Enterprise Business Intelligencev1.0

Industrial Strength Meets Modern Innovation

Table of Contents

  1. Summary
  2. Market Framework
  3. Considerations for Choosing and Implementing Enterprise BI
  4. Vendor Review
  5. Near-Term Outlook
  6. Key Takeaways
  7. About Andrew Brust

1. Summary

Enterprise Business Intelligence (EBI), in contrast to the newer self-service BI (SSBI) paradigm, has been around for several decades and has reached an impressive state of maturity and widespread adoption. It emphasizes stability, governance, an extensive feature set, industry-specific capabilities, and a measured, deliberate pace of enhancements over a long period. The industry has taken on board lessons learned from the SSBI product category and begun modernizing the user experience, introducing machine learning and predictive analytics capabilities, and enabling cloud deployment options. Its vendors have also succeeded in keeping pricing robust enough for healthy revenue growth.

This means that EBI will continue to thrive by emphasizing its strengths, taking on additional lessons from its SSBI competitors, integrating and enhancing the best of their ideas, and continuing to serve large enterprises’ critical workloads for many more years.

In this report, we explore EBI products and technologies, outline the key differentiating factors between the major offerings, and identify major vendors. We also describe how organizations can take advantage of the EBI feature set in order to achieve their goals and satisfy their stakeholders.

Key findings:

  • Most vendors are gravitating towards the general term Analytics for their Enterprise BI offerings; we believe the term to be a bit too generic and continue to use EBI in this report.
  • The majority of vendors also offer self-service solutions in addition to their main EBI offering; integration is still a work in progress for many.
  • Major differentiating factors between vendors include: pre-packaged industry-specific solutions, specialized applications such as econometrics, financial planning & analysis, business scenario modeling, and user experience enhancements. This is in addition to the base analytics feature set.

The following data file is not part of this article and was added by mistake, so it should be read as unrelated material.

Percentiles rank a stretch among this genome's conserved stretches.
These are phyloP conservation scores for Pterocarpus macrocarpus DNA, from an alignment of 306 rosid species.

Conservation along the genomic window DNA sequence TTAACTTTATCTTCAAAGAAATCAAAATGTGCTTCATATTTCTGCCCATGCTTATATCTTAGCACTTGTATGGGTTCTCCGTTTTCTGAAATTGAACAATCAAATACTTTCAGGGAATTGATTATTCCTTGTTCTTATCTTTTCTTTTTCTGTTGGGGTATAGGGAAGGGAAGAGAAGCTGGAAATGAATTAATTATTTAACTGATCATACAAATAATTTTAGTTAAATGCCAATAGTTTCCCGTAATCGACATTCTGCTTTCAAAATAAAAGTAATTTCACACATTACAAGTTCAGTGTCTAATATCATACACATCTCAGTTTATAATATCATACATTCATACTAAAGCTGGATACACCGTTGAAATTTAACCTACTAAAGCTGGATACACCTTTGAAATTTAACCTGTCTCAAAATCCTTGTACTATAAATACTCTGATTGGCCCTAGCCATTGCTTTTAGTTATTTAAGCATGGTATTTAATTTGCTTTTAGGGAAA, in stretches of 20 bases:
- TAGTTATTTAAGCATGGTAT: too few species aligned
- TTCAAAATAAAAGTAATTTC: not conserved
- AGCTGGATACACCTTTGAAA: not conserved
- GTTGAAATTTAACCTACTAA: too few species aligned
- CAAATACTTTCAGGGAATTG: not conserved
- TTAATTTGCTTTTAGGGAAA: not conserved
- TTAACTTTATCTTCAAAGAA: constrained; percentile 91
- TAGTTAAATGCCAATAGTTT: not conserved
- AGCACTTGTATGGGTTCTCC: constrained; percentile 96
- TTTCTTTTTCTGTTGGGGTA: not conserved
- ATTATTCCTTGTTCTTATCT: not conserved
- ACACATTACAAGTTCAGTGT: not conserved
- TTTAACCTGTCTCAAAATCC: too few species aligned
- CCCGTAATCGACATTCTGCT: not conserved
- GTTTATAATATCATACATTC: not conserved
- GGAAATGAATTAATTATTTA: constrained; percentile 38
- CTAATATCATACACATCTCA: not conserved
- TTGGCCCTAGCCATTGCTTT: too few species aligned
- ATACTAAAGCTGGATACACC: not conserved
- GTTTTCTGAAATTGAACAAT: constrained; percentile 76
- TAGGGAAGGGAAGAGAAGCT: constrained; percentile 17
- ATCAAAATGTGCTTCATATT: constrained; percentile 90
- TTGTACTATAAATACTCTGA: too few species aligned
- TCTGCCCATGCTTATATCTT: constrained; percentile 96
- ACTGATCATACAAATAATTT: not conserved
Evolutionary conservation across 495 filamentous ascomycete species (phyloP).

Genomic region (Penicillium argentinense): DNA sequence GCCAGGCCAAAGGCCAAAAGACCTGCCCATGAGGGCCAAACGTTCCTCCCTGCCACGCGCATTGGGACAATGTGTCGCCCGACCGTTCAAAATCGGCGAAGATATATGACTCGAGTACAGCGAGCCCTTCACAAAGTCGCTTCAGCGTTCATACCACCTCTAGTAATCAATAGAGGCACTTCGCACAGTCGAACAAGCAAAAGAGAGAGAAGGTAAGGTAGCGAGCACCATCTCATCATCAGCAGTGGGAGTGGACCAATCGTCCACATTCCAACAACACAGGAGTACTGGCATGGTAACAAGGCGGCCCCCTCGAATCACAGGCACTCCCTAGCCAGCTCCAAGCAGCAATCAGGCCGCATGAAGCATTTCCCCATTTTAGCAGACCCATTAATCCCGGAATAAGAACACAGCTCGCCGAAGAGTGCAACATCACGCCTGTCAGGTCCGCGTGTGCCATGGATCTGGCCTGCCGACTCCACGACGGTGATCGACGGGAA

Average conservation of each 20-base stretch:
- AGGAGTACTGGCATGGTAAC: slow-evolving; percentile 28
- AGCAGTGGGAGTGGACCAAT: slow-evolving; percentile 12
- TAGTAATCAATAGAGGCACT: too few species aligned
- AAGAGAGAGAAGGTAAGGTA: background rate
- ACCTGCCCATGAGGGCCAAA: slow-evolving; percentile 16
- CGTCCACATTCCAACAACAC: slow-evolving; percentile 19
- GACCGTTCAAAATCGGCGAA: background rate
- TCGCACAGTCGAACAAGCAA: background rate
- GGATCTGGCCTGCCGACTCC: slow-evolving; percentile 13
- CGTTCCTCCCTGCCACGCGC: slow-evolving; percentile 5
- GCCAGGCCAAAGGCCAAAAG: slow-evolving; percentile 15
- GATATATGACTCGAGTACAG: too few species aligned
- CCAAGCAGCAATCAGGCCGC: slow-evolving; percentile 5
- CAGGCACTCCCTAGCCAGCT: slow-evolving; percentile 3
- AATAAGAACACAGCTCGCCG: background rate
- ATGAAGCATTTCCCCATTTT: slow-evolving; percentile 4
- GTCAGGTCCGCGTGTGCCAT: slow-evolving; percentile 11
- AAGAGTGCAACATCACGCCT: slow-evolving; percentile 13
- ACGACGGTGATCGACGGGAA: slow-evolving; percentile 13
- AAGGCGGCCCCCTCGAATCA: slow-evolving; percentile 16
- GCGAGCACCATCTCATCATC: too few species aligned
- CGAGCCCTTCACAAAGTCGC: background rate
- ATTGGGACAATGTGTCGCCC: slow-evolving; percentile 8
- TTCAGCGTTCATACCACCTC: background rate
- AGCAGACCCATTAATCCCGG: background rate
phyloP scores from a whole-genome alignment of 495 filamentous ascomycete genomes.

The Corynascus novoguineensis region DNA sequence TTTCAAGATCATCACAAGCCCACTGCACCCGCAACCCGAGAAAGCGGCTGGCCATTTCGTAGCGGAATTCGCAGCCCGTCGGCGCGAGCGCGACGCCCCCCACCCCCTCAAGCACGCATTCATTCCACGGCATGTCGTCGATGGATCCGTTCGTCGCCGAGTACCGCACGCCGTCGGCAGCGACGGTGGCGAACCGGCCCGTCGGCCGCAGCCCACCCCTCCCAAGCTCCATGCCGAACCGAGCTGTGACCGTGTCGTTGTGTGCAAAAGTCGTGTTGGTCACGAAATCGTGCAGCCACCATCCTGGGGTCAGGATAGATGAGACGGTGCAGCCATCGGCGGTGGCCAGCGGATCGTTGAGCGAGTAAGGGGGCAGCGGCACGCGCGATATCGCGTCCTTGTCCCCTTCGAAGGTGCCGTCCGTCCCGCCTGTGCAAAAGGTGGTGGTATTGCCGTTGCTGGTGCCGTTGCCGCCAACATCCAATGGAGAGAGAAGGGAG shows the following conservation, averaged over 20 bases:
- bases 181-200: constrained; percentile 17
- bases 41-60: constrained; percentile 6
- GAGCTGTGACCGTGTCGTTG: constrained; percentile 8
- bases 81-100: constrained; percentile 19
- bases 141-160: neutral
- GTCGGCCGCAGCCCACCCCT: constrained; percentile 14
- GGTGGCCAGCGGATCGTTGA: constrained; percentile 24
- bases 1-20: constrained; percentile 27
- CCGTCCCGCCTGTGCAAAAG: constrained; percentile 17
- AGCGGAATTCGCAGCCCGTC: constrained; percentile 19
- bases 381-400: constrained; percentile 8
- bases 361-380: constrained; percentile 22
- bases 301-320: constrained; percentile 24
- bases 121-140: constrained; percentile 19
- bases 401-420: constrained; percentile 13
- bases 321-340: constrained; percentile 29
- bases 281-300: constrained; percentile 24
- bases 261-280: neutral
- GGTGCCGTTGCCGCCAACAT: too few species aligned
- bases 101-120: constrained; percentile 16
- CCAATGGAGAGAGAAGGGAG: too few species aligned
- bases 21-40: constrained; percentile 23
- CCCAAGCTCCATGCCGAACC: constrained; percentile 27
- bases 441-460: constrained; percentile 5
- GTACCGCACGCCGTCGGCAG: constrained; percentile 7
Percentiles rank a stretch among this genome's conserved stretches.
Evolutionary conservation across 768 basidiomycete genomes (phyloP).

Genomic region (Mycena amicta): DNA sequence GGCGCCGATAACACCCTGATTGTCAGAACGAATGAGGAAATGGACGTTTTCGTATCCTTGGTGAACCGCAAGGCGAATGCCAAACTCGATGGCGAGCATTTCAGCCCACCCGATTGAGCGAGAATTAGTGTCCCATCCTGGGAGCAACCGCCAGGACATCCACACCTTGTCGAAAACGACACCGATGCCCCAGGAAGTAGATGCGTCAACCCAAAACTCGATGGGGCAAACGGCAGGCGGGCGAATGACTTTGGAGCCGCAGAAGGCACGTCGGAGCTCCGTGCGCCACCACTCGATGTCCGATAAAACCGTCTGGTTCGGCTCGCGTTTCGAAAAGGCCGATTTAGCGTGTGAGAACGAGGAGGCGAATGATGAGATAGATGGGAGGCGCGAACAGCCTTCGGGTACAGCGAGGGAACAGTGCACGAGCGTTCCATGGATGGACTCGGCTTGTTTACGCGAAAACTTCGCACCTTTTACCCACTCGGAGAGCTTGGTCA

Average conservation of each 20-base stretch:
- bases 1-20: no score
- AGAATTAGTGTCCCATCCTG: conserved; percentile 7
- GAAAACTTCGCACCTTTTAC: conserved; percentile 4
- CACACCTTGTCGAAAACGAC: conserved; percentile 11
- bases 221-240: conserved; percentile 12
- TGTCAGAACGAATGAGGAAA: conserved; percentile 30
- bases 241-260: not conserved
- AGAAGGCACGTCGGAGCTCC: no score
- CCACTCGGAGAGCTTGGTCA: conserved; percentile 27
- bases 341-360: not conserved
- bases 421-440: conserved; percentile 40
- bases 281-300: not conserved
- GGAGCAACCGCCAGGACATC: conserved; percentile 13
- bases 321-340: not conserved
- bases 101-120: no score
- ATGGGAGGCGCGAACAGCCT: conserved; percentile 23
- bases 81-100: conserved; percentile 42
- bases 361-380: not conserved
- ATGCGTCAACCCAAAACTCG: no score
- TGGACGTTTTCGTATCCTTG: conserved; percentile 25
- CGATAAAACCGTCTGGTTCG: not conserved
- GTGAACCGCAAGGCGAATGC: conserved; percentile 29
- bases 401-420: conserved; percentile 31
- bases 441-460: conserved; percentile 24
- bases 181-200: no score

• Several vendors base their EBI offerings off of their own relational or in-memory database systems.
  • All vendors offer extensive connectivity to on-premises and cloud-based relational and Big Data sources. Some also offer connectivity to cloud applications and to SSBI competitors.
  • Predictive modeling and machine learning capabilities are a significant point of new functionality and a focus of vendor enhancements. Voice searching, augmented reality, and mobile enhancements also seem top-of-the-list for additional investment by vendors.
  • User experience, while still mostly lagging behind SSBI, is rapidly improving for most vendors.
  • EBI puts the IT department at its core. The vendors tailor their platforms to emphasize stability and control, auditing, governance, traceability, data lineage, and master data management. These capabilities are typically not available in self-service tools, though they do make appearances in standalone products for the self-service audience, in much the same way data preparation surfaces in that market.
  • EBI vendors typically employ extensive sales forces and experience long sales cycles. The industry typically eschews transparent pricing and is associated with hefty price tags for initial acquisition, annual maintenance, and operations. Pricing pressure from SSBI has resulted in some pricing elasticity and transparency, especially for cloud-specific offerings.
  • Implementation of the vendors’ offerings is typically a complex affair. Most enterprises tend to use specialized or vendor-provided consulting resources to augment their IT department.
  • Changing EBI vendors is a strategic undertaking since most enterprises have invested years of spending in implementation and skills acquisition. In addition, critical processes that form the core of the enterprise’s operations (e.g. core financials) tend to run on EBI platforms, making a vendor change risky.
  • Most vendors offer a variety of capabilities. We have found that the major areas on offer include:
      • Built-in relational and in-memory database systems
      • Modern data visualizations
      • Pixel-perfect reporting capabilities
      • A variety of connectors to disparate on-premises and cloud data sources
      • Data integration and visual extract, transform, and load (ETL) aimed at technical users
      • Pre-built, industry-specific solutions and specialized applications
      • Data governance, auditing, traceability, data lineage, and master data management capabilities
      • Predictive analytics and machine learning capabilities
      • Embedding, programmability, and data science platform integration aimed at developers
      • Mobile capabilities for iOS and Android
      • On-premises, public, private, hybrid, and managed cloud deployments

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